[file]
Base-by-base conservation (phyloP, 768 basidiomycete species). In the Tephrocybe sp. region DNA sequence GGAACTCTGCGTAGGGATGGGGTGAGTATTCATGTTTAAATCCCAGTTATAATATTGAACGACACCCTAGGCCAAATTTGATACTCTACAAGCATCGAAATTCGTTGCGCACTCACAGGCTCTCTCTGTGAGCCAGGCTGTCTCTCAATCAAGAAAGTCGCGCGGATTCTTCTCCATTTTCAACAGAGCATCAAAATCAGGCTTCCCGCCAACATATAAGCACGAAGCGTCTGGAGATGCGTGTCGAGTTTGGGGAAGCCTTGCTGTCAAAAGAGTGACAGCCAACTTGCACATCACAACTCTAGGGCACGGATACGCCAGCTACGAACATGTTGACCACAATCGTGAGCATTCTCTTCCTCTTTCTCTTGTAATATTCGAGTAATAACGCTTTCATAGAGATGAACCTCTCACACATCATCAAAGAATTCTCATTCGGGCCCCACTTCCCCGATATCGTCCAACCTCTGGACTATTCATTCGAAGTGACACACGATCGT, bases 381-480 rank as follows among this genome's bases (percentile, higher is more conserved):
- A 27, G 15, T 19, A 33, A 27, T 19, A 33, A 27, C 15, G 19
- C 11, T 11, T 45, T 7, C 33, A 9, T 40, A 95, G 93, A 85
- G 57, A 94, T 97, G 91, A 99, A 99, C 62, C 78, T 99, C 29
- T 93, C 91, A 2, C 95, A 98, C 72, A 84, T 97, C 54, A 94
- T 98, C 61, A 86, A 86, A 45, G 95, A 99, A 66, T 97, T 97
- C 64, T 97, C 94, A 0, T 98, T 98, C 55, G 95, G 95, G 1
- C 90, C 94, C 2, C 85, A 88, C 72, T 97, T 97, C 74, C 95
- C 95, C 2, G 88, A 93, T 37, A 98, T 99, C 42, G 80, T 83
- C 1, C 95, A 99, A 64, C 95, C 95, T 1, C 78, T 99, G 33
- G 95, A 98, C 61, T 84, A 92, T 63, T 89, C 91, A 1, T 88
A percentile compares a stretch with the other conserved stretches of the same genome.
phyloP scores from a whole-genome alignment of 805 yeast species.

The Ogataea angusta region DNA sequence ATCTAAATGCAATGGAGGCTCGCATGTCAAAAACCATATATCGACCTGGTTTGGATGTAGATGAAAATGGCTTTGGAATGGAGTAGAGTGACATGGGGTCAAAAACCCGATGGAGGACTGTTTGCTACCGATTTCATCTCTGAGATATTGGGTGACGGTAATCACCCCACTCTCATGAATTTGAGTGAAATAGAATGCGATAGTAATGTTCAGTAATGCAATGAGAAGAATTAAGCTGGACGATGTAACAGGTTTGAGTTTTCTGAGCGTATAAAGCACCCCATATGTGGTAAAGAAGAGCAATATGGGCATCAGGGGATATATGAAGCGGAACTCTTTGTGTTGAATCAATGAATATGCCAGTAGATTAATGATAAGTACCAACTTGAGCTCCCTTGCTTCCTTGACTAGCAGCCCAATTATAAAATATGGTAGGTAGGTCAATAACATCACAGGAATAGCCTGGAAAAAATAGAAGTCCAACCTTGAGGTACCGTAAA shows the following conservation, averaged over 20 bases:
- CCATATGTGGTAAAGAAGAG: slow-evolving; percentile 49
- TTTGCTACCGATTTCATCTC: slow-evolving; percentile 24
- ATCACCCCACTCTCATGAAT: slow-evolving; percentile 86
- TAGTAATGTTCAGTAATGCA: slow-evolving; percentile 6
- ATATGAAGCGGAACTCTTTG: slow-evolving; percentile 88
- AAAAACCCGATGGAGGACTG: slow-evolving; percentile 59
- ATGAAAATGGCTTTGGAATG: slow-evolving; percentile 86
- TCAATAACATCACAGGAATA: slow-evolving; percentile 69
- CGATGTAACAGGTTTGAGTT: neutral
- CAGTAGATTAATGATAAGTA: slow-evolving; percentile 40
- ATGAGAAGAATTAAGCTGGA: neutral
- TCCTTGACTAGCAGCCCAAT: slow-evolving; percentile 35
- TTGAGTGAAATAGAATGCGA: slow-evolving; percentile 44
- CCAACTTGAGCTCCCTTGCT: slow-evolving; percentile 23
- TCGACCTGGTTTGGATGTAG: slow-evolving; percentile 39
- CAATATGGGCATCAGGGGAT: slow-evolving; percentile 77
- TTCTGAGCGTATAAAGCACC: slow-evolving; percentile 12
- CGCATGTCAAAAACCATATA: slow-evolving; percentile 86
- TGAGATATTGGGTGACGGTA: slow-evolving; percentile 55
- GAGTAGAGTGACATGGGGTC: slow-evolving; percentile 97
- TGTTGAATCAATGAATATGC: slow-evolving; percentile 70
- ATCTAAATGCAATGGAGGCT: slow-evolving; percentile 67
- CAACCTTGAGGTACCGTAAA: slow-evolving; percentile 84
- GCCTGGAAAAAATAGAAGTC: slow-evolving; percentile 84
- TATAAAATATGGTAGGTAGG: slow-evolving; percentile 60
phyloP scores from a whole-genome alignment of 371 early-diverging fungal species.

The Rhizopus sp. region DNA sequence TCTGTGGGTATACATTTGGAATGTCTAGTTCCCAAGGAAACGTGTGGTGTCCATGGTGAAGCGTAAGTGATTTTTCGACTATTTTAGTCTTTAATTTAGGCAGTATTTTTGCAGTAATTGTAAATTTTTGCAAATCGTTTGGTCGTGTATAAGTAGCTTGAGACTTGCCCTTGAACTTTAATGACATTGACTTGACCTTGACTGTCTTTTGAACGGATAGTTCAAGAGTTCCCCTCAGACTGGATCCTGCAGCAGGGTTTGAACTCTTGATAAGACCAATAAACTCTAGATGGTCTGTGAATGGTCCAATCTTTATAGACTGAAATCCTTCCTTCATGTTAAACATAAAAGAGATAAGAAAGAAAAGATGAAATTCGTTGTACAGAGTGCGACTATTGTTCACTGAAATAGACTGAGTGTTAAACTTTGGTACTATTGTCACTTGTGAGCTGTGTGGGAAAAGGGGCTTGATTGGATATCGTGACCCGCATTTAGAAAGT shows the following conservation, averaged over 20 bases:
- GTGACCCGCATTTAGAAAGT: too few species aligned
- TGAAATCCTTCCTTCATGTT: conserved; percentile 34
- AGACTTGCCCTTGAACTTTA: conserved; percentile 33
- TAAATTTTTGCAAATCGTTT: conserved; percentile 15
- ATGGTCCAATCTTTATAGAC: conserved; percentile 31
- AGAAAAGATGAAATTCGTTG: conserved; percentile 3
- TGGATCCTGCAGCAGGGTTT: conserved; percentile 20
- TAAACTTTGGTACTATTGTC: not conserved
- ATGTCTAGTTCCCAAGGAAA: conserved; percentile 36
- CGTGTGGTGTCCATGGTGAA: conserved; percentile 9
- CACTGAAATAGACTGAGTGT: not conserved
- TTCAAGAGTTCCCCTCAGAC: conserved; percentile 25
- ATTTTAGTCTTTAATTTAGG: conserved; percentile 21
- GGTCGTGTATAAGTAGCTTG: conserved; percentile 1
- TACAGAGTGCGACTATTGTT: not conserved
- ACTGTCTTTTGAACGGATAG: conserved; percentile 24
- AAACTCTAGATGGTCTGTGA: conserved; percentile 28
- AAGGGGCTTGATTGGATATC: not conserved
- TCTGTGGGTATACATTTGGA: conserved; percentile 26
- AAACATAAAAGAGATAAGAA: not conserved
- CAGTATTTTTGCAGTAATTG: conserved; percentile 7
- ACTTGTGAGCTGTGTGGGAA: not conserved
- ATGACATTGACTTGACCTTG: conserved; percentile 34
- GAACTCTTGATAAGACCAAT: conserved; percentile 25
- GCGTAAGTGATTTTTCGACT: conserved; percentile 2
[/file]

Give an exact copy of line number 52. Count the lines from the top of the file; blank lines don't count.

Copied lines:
- CACTGAAATAGACTGAGTGT: not conserved